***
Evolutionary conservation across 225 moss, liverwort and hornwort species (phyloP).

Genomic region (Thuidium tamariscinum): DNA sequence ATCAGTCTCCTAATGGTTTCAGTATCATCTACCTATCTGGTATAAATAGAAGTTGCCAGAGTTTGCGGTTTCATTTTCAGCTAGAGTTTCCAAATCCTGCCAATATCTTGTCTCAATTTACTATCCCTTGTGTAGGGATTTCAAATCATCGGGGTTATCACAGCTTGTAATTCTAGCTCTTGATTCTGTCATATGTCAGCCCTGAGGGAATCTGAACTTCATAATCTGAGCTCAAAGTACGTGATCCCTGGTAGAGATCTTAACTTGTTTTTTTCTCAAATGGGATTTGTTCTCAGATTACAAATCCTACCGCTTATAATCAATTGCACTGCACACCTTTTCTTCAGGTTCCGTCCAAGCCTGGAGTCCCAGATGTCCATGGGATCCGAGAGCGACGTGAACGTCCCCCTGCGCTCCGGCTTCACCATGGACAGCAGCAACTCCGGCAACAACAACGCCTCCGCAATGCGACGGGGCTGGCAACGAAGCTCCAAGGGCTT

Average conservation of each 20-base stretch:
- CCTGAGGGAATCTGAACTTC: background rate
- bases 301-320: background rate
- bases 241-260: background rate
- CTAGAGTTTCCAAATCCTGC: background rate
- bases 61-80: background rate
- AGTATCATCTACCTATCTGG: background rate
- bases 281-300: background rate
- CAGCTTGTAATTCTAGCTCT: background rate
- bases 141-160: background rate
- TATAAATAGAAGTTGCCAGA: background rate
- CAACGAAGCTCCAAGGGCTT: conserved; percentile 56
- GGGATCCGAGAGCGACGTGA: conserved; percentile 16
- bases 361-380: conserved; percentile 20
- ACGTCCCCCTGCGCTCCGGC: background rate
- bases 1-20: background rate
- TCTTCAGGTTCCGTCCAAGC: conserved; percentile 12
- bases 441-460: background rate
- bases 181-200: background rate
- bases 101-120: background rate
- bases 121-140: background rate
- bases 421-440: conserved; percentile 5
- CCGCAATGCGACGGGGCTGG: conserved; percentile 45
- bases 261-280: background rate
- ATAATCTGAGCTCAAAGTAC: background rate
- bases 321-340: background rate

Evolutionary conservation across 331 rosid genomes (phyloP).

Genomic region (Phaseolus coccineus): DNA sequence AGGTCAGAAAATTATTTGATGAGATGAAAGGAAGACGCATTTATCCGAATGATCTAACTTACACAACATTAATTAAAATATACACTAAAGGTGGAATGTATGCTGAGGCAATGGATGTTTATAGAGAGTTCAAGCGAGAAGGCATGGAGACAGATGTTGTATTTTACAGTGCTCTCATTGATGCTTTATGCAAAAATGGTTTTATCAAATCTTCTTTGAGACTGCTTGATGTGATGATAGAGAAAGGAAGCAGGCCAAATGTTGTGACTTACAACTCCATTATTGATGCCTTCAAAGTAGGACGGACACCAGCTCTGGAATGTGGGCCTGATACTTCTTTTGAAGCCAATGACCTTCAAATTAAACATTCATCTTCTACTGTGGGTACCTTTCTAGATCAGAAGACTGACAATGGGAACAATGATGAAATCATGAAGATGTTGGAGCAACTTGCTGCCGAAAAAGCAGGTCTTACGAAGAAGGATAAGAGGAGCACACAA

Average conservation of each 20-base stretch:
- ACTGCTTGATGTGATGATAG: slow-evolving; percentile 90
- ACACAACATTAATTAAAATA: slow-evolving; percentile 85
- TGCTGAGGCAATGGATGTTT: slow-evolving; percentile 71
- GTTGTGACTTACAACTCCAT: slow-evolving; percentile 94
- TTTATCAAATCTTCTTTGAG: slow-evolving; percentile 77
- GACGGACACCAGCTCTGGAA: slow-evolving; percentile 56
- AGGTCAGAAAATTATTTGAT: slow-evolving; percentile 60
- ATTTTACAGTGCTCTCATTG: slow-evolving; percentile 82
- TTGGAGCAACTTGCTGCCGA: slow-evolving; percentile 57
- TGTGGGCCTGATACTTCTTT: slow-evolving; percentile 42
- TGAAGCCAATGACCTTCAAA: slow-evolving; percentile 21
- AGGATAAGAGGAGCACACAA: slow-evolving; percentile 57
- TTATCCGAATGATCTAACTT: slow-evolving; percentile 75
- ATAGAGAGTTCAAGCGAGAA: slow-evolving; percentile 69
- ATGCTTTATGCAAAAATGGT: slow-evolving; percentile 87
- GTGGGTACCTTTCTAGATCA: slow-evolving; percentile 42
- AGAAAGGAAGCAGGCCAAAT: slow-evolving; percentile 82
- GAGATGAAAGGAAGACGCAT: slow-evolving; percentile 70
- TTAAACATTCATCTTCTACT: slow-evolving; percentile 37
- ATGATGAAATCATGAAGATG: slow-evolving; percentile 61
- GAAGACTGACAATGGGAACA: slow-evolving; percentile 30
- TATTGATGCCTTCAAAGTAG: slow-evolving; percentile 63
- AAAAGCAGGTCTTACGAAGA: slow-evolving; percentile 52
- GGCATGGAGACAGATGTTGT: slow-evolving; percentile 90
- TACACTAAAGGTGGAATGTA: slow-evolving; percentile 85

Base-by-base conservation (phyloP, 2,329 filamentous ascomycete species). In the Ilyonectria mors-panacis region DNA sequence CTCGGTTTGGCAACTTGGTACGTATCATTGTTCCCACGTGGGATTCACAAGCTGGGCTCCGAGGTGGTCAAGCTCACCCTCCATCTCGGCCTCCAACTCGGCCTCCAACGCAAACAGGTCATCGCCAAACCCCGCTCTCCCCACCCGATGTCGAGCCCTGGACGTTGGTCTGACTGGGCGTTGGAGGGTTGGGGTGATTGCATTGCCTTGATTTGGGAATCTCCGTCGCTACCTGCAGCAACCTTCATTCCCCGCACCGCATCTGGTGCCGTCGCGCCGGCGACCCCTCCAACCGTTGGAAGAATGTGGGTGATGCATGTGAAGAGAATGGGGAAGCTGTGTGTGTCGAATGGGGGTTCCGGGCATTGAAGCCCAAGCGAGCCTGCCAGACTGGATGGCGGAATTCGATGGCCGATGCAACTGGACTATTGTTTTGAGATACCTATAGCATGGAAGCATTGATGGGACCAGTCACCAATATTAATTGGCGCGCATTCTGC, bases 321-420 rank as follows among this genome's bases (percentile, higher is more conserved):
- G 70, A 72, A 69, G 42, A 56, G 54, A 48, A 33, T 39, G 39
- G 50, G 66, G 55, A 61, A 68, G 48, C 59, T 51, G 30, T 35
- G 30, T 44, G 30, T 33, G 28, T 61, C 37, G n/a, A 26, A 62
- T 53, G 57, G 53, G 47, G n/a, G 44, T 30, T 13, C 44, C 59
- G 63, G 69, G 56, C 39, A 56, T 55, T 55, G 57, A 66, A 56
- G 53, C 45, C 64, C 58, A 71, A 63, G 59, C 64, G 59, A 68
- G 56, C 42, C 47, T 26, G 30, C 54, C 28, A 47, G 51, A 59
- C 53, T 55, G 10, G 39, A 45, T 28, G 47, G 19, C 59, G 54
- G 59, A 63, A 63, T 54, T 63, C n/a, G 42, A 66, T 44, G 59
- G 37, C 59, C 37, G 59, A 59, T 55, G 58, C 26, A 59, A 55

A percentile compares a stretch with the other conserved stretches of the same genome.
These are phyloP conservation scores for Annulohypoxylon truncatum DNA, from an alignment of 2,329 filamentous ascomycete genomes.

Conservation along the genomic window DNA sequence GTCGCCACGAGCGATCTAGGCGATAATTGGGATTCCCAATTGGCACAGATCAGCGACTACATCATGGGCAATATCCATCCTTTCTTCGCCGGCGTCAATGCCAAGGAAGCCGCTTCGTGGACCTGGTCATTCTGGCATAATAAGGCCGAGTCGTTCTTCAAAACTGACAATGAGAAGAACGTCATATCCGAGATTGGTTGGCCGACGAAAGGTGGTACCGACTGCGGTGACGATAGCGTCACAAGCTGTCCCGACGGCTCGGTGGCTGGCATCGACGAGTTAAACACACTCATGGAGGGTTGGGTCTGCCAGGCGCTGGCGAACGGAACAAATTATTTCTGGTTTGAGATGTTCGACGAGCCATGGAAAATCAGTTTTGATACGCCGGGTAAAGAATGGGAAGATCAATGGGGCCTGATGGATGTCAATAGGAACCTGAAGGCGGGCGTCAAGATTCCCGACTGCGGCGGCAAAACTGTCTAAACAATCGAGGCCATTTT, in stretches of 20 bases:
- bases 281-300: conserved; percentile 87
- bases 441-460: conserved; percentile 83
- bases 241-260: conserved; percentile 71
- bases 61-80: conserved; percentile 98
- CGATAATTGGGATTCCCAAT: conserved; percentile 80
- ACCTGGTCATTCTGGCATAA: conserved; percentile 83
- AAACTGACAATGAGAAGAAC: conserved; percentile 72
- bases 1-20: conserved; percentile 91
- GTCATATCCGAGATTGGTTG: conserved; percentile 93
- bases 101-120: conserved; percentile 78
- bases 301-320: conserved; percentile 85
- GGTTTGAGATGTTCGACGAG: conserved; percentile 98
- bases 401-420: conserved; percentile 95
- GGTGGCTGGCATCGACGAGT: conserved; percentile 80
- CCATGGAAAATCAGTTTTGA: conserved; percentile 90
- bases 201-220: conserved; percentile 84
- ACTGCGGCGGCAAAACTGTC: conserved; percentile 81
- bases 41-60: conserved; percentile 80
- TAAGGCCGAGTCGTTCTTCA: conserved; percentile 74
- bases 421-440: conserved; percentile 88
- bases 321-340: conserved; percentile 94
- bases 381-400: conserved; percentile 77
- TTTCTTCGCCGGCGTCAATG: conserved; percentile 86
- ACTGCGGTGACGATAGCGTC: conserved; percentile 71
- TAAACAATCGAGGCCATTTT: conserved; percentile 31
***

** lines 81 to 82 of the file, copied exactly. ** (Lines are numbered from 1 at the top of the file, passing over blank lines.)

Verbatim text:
- bases 301-320: conserved; percentile 85
- GGTTTGAGATGTTCGACGAG: conserved; percentile 98